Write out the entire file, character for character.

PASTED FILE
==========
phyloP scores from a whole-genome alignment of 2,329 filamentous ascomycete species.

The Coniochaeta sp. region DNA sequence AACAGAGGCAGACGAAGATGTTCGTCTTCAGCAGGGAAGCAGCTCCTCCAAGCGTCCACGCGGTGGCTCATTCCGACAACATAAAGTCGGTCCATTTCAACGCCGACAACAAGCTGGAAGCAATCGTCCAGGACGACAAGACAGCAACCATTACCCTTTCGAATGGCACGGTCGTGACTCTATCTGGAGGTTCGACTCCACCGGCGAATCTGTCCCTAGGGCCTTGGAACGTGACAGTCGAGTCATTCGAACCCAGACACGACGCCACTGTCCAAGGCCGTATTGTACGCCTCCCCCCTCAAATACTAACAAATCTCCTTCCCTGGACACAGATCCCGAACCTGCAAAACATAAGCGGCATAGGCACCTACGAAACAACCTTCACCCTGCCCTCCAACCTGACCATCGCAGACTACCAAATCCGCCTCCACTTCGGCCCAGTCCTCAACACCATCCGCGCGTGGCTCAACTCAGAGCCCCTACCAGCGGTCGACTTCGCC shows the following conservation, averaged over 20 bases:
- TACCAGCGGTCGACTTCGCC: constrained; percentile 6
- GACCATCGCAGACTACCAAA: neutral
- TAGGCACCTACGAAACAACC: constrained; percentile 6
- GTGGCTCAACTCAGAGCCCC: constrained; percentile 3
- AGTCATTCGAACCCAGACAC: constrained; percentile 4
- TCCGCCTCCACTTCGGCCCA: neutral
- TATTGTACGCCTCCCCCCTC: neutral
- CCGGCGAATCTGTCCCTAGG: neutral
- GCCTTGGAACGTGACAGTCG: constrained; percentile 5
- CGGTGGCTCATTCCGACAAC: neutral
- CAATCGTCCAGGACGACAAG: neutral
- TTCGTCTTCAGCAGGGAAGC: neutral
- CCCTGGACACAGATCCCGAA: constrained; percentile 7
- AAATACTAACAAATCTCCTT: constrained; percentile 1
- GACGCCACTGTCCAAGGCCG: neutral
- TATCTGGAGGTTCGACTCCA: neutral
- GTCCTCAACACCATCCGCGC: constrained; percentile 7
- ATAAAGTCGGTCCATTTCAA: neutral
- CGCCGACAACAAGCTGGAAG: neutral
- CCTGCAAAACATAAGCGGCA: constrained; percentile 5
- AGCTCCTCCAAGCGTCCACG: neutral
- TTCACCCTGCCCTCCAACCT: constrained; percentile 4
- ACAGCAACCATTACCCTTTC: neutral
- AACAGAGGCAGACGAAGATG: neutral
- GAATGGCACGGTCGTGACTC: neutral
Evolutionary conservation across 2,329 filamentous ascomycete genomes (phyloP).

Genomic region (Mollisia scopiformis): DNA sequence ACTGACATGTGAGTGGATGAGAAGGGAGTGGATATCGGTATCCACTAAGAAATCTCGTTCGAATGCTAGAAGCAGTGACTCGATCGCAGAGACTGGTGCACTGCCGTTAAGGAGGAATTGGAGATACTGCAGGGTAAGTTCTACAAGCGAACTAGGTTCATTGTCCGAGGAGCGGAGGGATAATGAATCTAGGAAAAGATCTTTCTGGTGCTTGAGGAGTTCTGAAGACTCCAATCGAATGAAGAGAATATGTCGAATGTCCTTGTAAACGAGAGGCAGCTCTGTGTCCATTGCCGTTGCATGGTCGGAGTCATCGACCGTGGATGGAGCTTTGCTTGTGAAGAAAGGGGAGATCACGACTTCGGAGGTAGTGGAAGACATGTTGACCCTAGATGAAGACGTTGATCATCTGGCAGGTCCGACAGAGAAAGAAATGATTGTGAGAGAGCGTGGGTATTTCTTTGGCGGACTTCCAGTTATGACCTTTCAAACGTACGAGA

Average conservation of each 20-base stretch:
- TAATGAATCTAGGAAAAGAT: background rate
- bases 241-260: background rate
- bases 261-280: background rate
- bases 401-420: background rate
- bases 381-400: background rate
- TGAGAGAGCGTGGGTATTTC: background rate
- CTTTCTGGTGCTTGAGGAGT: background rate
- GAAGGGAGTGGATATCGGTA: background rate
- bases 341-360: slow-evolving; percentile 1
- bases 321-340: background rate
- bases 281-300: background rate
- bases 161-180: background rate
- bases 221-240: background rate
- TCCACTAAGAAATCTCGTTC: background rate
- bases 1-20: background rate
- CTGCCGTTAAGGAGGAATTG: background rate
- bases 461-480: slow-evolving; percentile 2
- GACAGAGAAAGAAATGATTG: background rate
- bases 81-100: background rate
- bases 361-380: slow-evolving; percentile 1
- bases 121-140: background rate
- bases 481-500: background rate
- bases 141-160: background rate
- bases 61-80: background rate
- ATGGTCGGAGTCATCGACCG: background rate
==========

phyloP scores from a whole-genome alignment of 2,329 filamentous ascomycete species.

The Coniochaeta sp. region DNA sequence AACAGAGGCAGACGAAGATGTTCGTCTTCAGCAGGGAAGCAGCTCCTCCAAGCGTCCACGCGGTGGCTCATTCCGACAACATAAAGTCGGTCCATTTCAACGCCGACAACAAGCTGGAAGCAATCGTCCAGGACGACAAGACAGCAACCATTACCCTTTCGAATGGCACGGTCGTGACTCTATCTGGAGGTTCGACTCCACCGGCGAATCTGTCCCTAGGGCCTTGGAACGTGACAGTCGAGTCATTCGAACCCAGACACGACGCCACTGTCCAAGGCCGTATTGTACGCCTCCCCCCTCAAATACTAACAAATCTCCTTCCCTGGACACAGATCCCGAACCTGCAAAACATAAGCGGCATAGGCACCTACGAAACAACCTTCACCCTGCCCTCCAACCTGACCATCGCAGACTACCAAATCCGCCTCCACTTCGGCCCAGTCCTCAACACCATCCGCGCGTGGCTCAACTCAGAGCCCCTACCAGCGGTCGACTTCGCC shows the following conservation, averaged over 20 bases:
- TACCAGCGGTCGACTTCGCC: constrained; percentile 6
- GACCATCGCAGACTACCAAA: neutral
- TAGGCACCTACGAAACAACC: constrained; percentile 6
- GTGGCTCAACTCAGAGCCCC: constrained; percentile 3
- AGTCATTCGAACCCAGACAC: constrained; percentile 4
- TCCGCCTCCACTTCGGCCCA: neutral
- TATTGTACGCCTCCCCCCTC: neutral
- CCGGCGAATCTGTCCCTAGG: neutral
- GCCTTGGAACGTGACAGTCG: constrained; percentile 5
- CGGTGGCTCATTCCGACAAC: neutral
- CAATCGTCCAGGACGACAAG: neutral
- TTCGTCTTCAGCAGGGAAGC: neutral
- CCCTGGACACAGATCCCGAA: constrained; percentile 7
- AAATACTAACAAATCTCCTT: constrained; percentile 1
- GACGCCACTGTCCAAGGCCG: neutral
- TATCTGGAGGTTCGACTCCA: neutral
- GTCCTCAACACCATCCGCGC: constrained; percentile 7
- ATAAAGTCGGTCCATTTCAA: neutral
- CGCCGACAACAAGCTGGAAG: neutral
- CCTGCAAAACATAAGCGGCA: constrained; percentile 5
- AGCTCCTCCAAGCGTCCACG: neutral
- TTCACCCTGCCCTCCAACCT: constrained; percentile 4
- ACAGCAACCATTACCCTTTC: neutral
- AACAGAGGCAGACGAAGATG: neutral
- GAATGGCACGGTCGTGACTC: neutral
Evolutionary conservation across 2,329 filamentous ascomycete genomes (phyloP).

Genomic region (Mollisia scopiformis): DNA sequence ACTGACATGTGAGTGGATGAGAAGGGAGTGGATATCGGTATCCACTAAGAAATCTCGTTCGAATGCTAGAAGCAGTGACTCGATCGCAGAGACTGGTGCACTGCCGTTAAGGAGGAATTGGAGATACTGCAGGGTAAGTTCTACAAGCGAACTAGGTTCATTGTCCGAGGAGCGGAGGGATAATGAATCTAGGAAAAGATCTTTCTGGTGCTTGAGGAGTTCTGAAGACTCCAATCGAATGAAGAGAATATGTCGAATGTCCTTGTAAACGAGAGGCAGCTCTGTGTCCATTGCCGTTGCATGGTCGGAGTCATCGACCGTGGATGGAGCTTTGCTTGTGAAGAAAGGGGAGATCACGACTTCGGAGGTAGTGGAAGACATGTTGACCCTAGATGAAGACGTTGATCATCTGGCAGGTCCGACAGAGAAAGAAATGATTGTGAGAGAGCGTGGGTATTTCTTTGGCGGACTTCCAGTTATGACCTTTCAAACGTACGAGA

Average conservation of each 20-base stretch:
- TAATGAATCTAGGAAAAGAT: background rate
- bases 241-260: background rate
- bases 261-280: background rate
- bases 401-420: background rate
- bases 381-400: background rate
- TGAGAGAGCGTGGGTATTTC: background rate
- CTTTCTGGTGCTTGAGGAGT: background rate
- GAAGGGAGTGGATATCGGTA: background rate
- bases 341-360: slow-evolving; percentile 1
- bases 321-340: background rate
- bases 281-300: background rate
- bases 161-180: background rate
- bases 221-240: background rate
- TCCACTAAGAAATCTCGTTC: background rate
- bases 1-20: background rate
- CTGCCGTTAAGGAGGAATTG: background rate
- bases 461-480: slow-evolving; percentile 2
- GACAGAGAAAGAAATGATTG: background rate
- bases 81-100: background rate
- bases 361-380: slow-evolving; percentile 1
- bases 121-140: background rate
- bases 481-500: background rate
- bases 141-160: background rate
- bases 61-80: background rate
- ATGGTCGGAGTCATCGACCG: background rate